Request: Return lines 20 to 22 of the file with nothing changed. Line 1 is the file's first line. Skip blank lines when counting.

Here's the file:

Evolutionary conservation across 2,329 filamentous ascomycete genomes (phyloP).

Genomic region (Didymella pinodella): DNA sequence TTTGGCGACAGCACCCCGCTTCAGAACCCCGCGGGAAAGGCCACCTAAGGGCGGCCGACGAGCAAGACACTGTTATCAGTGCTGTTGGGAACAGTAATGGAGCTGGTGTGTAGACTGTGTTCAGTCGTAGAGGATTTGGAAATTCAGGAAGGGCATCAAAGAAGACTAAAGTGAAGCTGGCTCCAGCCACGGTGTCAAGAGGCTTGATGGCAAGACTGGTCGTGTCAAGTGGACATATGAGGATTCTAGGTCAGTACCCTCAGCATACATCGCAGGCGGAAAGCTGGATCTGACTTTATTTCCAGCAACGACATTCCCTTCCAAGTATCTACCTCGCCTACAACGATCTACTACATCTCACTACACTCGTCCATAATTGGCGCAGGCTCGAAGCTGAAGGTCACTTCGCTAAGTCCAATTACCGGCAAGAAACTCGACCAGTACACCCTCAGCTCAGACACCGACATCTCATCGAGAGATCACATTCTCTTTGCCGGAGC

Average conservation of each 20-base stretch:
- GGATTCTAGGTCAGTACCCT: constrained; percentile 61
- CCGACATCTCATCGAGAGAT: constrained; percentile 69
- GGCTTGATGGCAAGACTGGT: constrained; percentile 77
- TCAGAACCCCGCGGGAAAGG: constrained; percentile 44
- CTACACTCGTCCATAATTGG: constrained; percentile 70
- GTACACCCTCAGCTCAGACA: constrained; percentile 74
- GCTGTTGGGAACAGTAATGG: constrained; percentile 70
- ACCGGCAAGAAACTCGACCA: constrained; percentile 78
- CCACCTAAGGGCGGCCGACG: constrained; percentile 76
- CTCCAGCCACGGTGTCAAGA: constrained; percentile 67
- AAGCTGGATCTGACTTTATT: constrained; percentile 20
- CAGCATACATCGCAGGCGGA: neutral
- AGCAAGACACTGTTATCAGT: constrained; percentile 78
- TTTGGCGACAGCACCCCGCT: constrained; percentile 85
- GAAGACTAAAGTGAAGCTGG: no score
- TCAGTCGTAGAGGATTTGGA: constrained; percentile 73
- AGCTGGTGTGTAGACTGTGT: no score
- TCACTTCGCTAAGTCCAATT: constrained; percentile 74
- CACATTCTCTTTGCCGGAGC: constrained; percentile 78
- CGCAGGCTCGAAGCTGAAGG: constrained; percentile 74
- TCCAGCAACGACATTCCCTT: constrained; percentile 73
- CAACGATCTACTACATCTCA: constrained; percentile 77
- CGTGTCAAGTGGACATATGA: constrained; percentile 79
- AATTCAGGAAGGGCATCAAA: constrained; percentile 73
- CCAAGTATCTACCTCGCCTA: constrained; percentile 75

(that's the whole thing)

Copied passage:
- AGCTGGTGTGTAGACTGTGT: no score
- TCACTTCGCTAAGTCCAATT: constrained; percentile 74
- CACATTCTCTTTGCCGGAGC: constrained; percentile 78